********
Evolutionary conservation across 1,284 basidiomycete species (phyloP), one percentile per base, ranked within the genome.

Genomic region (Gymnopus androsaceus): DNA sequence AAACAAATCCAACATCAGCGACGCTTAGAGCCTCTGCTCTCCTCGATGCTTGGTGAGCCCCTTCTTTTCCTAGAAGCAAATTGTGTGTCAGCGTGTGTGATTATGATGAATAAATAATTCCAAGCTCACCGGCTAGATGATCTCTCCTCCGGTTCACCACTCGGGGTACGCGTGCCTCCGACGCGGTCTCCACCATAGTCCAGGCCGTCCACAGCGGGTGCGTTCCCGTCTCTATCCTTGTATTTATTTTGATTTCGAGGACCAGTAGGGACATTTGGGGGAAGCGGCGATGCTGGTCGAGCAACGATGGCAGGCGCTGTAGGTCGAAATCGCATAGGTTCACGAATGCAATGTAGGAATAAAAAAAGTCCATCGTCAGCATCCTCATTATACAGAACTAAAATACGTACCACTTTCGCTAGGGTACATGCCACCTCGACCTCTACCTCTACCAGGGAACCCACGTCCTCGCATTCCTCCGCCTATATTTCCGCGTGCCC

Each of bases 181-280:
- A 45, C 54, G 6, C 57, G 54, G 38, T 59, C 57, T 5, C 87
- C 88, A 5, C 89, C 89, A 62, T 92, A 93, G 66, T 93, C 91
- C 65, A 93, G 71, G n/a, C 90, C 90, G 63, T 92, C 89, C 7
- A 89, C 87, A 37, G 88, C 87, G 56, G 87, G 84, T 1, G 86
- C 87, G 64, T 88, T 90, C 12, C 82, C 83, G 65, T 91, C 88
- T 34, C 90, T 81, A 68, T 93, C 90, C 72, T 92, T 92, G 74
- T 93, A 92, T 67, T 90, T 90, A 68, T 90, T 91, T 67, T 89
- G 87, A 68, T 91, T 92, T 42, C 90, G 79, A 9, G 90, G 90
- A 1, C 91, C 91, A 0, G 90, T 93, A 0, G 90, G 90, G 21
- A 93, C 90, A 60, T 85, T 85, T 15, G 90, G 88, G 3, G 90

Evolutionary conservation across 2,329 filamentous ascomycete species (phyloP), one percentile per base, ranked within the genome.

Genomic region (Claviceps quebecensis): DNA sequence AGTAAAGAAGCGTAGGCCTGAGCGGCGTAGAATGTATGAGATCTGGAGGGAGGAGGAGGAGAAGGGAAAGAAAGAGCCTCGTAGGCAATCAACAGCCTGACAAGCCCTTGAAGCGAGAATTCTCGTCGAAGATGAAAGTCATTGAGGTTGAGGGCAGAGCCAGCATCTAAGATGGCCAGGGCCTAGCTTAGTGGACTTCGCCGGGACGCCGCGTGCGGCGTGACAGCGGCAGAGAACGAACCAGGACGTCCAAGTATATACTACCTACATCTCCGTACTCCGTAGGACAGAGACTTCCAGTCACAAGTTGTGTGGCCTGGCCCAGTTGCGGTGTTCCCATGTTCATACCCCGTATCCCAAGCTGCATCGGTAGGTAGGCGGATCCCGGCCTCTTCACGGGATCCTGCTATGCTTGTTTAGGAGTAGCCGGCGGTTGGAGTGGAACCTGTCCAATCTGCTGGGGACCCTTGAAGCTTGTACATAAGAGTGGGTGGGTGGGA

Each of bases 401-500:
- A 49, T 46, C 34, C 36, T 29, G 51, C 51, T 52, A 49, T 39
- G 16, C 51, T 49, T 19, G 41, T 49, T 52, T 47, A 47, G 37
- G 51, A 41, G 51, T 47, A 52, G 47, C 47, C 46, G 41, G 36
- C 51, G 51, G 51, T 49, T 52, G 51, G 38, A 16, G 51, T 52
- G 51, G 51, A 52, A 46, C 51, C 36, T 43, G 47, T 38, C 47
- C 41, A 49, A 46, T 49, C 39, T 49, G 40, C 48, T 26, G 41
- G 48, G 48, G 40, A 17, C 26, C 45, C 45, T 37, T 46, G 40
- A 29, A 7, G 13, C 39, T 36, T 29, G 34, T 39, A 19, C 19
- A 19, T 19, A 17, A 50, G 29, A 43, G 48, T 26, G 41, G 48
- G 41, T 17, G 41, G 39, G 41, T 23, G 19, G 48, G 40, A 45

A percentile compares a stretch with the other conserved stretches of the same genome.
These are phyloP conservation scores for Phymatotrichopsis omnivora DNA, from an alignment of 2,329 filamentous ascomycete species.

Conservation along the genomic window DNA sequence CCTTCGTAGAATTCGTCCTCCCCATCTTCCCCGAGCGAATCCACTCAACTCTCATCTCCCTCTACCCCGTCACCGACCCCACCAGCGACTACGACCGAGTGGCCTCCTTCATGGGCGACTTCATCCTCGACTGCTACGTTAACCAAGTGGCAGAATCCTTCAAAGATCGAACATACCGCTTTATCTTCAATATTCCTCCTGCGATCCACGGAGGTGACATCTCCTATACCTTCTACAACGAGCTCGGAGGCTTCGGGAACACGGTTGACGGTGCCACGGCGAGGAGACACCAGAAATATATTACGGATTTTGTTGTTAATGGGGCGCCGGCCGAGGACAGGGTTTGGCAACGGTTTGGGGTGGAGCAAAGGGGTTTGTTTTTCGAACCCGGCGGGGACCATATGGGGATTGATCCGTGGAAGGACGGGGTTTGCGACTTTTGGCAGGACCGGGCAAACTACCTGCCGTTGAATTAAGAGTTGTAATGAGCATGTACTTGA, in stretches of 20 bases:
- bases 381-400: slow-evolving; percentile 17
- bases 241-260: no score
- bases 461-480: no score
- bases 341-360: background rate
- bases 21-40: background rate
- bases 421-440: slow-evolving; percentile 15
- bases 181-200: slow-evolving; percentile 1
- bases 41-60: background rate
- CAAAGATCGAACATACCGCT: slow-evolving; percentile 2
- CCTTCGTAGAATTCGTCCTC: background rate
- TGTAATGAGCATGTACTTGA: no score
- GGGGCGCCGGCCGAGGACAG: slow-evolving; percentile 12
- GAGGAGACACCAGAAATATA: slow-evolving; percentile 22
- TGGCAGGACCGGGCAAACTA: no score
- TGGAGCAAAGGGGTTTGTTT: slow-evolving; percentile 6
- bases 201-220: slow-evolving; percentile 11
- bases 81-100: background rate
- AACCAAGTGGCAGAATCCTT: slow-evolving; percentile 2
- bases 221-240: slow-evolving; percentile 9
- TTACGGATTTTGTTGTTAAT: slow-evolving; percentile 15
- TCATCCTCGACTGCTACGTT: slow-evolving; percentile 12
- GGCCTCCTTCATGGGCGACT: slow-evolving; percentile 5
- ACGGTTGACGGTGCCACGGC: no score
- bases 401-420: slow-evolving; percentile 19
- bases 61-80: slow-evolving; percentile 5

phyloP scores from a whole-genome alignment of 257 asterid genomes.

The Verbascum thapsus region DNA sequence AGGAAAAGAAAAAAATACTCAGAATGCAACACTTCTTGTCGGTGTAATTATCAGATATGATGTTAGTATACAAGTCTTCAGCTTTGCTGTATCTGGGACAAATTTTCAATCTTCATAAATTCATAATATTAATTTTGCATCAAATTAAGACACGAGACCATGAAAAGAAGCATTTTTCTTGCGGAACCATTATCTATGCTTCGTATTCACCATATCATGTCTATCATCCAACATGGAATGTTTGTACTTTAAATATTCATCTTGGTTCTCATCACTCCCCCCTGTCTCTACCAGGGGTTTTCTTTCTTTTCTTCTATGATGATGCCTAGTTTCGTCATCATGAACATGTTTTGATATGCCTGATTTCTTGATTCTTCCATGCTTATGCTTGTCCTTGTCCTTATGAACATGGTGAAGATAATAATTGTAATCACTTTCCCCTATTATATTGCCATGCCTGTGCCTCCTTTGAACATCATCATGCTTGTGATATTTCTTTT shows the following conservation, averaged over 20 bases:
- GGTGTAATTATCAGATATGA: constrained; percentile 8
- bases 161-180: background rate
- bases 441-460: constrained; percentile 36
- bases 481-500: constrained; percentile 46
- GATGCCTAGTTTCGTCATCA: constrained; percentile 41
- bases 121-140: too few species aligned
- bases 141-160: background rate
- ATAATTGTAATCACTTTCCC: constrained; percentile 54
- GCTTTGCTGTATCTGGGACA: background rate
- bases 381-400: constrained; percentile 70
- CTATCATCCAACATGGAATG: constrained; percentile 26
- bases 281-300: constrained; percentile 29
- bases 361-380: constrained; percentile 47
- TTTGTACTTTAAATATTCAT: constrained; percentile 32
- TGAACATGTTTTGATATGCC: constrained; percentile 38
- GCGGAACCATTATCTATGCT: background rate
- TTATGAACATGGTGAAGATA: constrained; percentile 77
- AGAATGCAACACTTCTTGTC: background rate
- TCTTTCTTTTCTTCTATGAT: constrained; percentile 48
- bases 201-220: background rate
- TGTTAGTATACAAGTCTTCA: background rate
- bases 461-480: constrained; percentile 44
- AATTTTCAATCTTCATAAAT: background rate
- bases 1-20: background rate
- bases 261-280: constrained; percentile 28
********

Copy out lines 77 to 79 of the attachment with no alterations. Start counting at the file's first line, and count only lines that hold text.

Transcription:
- TGTTAGTATACAAGTCTTCA: background rate
- bases 461-480: constrained; percentile 44
- AATTTTCAATCTTCATAAAT: background rate